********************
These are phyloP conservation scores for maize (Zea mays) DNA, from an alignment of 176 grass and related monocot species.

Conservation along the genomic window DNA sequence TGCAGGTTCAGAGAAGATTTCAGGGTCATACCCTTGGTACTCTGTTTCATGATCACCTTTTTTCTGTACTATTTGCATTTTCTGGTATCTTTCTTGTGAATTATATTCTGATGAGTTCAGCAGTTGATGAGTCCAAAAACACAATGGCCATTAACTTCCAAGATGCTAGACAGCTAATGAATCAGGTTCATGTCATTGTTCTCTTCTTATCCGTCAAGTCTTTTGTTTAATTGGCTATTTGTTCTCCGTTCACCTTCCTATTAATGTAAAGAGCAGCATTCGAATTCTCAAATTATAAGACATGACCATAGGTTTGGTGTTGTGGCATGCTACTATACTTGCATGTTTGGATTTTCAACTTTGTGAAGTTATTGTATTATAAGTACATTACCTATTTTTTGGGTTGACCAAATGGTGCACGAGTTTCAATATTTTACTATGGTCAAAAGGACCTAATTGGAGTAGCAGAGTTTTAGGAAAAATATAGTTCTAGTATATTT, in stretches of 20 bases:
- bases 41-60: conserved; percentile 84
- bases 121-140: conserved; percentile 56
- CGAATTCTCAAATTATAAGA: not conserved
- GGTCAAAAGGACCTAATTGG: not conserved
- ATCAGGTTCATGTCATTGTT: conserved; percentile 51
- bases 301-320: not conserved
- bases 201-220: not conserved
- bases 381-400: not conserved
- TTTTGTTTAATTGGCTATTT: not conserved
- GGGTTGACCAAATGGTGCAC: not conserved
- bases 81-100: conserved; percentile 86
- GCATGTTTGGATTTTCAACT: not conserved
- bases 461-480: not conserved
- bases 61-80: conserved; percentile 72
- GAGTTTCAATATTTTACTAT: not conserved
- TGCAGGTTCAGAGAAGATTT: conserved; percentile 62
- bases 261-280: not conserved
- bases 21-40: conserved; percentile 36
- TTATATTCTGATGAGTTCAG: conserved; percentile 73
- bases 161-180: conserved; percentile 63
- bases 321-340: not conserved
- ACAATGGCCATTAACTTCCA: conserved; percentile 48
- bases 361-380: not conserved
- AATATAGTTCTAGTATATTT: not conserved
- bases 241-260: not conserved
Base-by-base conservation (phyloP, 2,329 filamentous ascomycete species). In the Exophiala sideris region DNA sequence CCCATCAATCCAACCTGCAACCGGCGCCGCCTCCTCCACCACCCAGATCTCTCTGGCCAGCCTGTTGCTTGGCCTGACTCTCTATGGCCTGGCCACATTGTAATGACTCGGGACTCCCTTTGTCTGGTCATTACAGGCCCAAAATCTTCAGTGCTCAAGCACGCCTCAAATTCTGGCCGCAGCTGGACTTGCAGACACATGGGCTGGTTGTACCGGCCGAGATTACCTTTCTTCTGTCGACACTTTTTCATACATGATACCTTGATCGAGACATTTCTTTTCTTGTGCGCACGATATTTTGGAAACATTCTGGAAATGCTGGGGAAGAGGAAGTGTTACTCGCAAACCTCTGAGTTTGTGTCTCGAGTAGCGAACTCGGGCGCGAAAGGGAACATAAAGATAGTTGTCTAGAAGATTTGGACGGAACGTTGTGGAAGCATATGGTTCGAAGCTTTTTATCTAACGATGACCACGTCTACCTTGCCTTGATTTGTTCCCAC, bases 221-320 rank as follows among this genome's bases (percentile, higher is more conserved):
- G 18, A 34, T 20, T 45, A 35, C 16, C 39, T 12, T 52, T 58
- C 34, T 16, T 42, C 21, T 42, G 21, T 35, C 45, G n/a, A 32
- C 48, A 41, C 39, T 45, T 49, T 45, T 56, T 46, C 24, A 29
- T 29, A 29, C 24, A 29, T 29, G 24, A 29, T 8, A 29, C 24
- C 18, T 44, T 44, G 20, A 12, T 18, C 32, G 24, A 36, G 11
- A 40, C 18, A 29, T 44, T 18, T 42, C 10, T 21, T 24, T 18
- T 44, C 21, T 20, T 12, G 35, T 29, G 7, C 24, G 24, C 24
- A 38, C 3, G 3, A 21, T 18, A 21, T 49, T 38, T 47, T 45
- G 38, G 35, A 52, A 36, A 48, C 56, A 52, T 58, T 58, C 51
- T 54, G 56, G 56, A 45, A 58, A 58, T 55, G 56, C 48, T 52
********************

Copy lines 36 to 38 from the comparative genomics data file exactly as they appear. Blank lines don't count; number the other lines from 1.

- A 38, C 3, G 3, A 21, T 18, A 21, T 49, T 38, T 47, T 45
- G 38, G 35, A 52, A 36, A 48, C 56, A 52, T 58, T 58, C 51
- T 54, G 56, G 56, A 45, A 58, A 58, T 55, G 56, C 48, T 52